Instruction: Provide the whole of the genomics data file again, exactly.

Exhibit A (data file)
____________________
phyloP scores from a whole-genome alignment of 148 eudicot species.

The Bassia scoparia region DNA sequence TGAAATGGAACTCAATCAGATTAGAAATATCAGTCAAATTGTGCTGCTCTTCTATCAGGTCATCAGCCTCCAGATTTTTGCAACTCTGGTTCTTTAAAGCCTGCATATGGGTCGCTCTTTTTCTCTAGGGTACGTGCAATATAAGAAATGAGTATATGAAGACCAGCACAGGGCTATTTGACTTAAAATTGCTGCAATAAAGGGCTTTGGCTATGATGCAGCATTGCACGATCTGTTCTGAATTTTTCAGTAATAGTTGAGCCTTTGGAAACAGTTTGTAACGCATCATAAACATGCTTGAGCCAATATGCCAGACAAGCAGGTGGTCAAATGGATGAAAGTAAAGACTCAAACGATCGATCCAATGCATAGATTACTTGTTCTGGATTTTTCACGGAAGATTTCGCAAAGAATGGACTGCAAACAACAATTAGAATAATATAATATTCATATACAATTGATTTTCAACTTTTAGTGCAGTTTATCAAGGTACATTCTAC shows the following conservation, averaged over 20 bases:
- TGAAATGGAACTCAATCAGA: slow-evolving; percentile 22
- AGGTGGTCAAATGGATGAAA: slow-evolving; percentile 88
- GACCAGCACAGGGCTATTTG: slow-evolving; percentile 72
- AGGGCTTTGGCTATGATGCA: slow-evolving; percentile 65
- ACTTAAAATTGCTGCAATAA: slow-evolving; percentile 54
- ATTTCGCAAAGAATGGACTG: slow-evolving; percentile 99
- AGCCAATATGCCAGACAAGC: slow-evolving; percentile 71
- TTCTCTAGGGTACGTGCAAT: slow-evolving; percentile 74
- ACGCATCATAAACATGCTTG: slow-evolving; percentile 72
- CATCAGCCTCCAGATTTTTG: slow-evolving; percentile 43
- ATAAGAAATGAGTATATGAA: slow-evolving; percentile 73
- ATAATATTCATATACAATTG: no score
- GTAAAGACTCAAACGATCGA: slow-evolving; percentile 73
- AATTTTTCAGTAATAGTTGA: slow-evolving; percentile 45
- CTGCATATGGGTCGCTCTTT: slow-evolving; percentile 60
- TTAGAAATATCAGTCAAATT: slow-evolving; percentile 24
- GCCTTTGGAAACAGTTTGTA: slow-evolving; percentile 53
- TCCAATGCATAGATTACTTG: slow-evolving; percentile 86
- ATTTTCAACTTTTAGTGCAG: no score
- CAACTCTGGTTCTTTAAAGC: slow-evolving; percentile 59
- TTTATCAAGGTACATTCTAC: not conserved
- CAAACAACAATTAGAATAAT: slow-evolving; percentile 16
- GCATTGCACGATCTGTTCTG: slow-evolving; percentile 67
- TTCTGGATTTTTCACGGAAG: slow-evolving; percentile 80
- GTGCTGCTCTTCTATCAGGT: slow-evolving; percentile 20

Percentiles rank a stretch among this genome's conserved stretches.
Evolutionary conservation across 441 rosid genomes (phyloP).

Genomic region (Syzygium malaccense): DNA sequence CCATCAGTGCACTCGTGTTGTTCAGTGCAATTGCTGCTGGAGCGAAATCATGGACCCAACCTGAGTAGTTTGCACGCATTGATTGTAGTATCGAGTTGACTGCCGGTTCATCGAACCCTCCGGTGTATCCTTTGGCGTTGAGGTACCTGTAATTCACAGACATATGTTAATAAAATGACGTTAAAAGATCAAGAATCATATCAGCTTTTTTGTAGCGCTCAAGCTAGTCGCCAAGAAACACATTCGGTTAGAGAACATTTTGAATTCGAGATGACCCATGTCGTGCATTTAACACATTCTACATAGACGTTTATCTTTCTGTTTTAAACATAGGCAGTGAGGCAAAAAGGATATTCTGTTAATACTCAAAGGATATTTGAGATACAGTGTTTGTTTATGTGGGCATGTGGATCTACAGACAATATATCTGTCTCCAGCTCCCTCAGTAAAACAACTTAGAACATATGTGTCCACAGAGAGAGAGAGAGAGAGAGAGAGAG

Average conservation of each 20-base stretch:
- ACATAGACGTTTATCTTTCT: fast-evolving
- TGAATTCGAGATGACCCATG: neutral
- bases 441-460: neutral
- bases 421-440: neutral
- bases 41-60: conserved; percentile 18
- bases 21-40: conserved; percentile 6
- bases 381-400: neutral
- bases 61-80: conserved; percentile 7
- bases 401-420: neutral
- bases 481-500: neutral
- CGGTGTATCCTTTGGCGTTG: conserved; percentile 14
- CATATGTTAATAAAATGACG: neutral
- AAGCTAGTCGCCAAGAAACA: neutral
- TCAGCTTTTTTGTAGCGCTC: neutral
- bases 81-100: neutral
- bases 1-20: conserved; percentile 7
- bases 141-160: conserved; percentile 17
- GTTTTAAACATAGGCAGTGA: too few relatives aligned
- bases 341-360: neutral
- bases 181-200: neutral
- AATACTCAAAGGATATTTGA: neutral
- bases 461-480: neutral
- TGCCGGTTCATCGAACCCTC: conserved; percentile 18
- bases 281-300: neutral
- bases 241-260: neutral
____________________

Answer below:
phyloP scores from a whole-genome alignment of 148 eudicot species.

The Bassia scoparia region DNA sequence TGAAATGGAACTCAATCAGATTAGAAATATCAGTCAAATTGTGCTGCTCTTCTATCAGGTCATCAGCCTCCAGATTTTTGCAACTCTGGTTCTTTAAAGCCTGCATATGGGTCGCTCTTTTTCTCTAGGGTACGTGCAATATAAGAAATGAGTATATGAAGACCAGCACAGGGCTATTTGACTTAAAATTGCTGCAATAAAGGGCTTTGGCTATGATGCAGCATTGCACGATCTGTTCTGAATTTTTCAGTAATAGTTGAGCCTTTGGAAACAGTTTGTAACGCATCATAAACATGCTTGAGCCAATATGCCAGACAAGCAGGTGGTCAAATGGATGAAAGTAAAGACTCAAACGATCGATCCAATGCATAGATTACTTGTTCTGGATTTTTCACGGAAGATTTCGCAAAGAATGGACTGCAAACAACAATTAGAATAATATAATATTCATATACAATTGATTTTCAACTTTTAGTGCAGTTTATCAAGGTACATTCTAC shows the following conservation, averaged over 20 bases:
- TGAAATGGAACTCAATCAGA: slow-evolving; percentile 22
- AGGTGGTCAAATGGATGAAA: slow-evolving; percentile 88
- GACCAGCACAGGGCTATTTG: slow-evolving; percentile 72
- AGGGCTTTGGCTATGATGCA: slow-evolving; percentile 65
- ACTTAAAATTGCTGCAATAA: slow-evolving; percentile 54
- ATTTCGCAAAGAATGGACTG: slow-evolving; percentile 99
- AGCCAATATGCCAGACAAGC: slow-evolving; percentile 71
- TTCTCTAGGGTACGTGCAAT: slow-evolving; percentile 74
- ACGCATCATAAACATGCTTG: slow-evolving; percentile 72
- CATCAGCCTCCAGATTTTTG: slow-evolving; percentile 43
- ATAAGAAATGAGTATATGAA: slow-evolving; percentile 73
- ATAATATTCATATACAATTG: no score
- GTAAAGACTCAAACGATCGA: slow-evolving; percentile 73
- AATTTTTCAGTAATAGTTGA: slow-evolving; percentile 45
- CTGCATATGGGTCGCTCTTT: slow-evolving; percentile 60
- TTAGAAATATCAGTCAAATT: slow-evolving; percentile 24
- GCCTTTGGAAACAGTTTGTA: slow-evolving; percentile 53
- TCCAATGCATAGATTACTTG: slow-evolving; percentile 86
- ATTTTCAACTTTTAGTGCAG: no score
- CAACTCTGGTTCTTTAAAGC: slow-evolving; percentile 59
- TTTATCAAGGTACATTCTAC: not conserved
- CAAACAACAATTAGAATAAT: slow-evolving; percentile 16
- GCATTGCACGATCTGTTCTG: slow-evolving; percentile 67
- TTCTGGATTTTTCACGGAAG: slow-evolving; percentile 80
- GTGCTGCTCTTCTATCAGGT: slow-evolving; percentile 20

Percentiles rank a stretch among this genome's conserved stretches.
Evolutionary conservation across 441 rosid genomes (phyloP).

Genomic region (Syzygium malaccense): DNA sequence CCATCAGTGCACTCGTGTTGTTCAGTGCAATTGCTGCTGGAGCGAAATCATGGACCCAACCTGAGTAGTTTGCACGCATTGATTGTAGTATCGAGTTGACTGCCGGTTCATCGAACCCTCCGGTGTATCCTTTGGCGTTGAGGTACCTGTAATTCACAGACATATGTTAATAAAATGACGTTAAAAGATCAAGAATCATATCAGCTTTTTTGTAGCGCTCAAGCTAGTCGCCAAGAAACACATTCGGTTAGAGAACATTTTGAATTCGAGATGACCCATGTCGTGCATTTAACACATTCTACATAGACGTTTATCTTTCTGTTTTAAACATAGGCAGTGAGGCAAAAAGGATATTCTGTTAATACTCAAAGGATATTTGAGATACAGTGTTTGTTTATGTGGGCATGTGGATCTACAGACAATATATCTGTCTCCAGCTCCCTCAGTAAAACAACTTAGAACATATGTGTCCACAGAGAGAGAGAGAGAGAGAGAGAGAG

Average conservation of each 20-base stretch:
- ACATAGACGTTTATCTTTCT: fast-evolving
- TGAATTCGAGATGACCCATG: neutral
- bases 441-460: neutral
- bases 421-440: neutral
- bases 41-60: conserved; percentile 18
- bases 21-40: conserved; percentile 6
- bases 381-400: neutral
- bases 61-80: conserved; percentile 7
- bases 401-420: neutral
- bases 481-500: neutral
- CGGTGTATCCTTTGGCGTTG: conserved; percentile 14
- CATATGTTAATAAAATGACG: neutral
- AAGCTAGTCGCCAAGAAACA: neutral
- TCAGCTTTTTTGTAGCGCTC: neutral
- bases 81-100: neutral
- bases 1-20: conserved; percentile 7
- bases 141-160: conserved; percentile 17
- GTTTTAAACATAGGCAGTGA: too few relatives aligned
- bases 341-360: neutral
- bases 181-200: neutral
- AATACTCAAAGGATATTTGA: neutral
- bases 461-480: neutral
- TGCCGGTTCATCGAACCCTC: conserved; percentile 18
- bases 281-300: neutral
- bases 241-260: neutral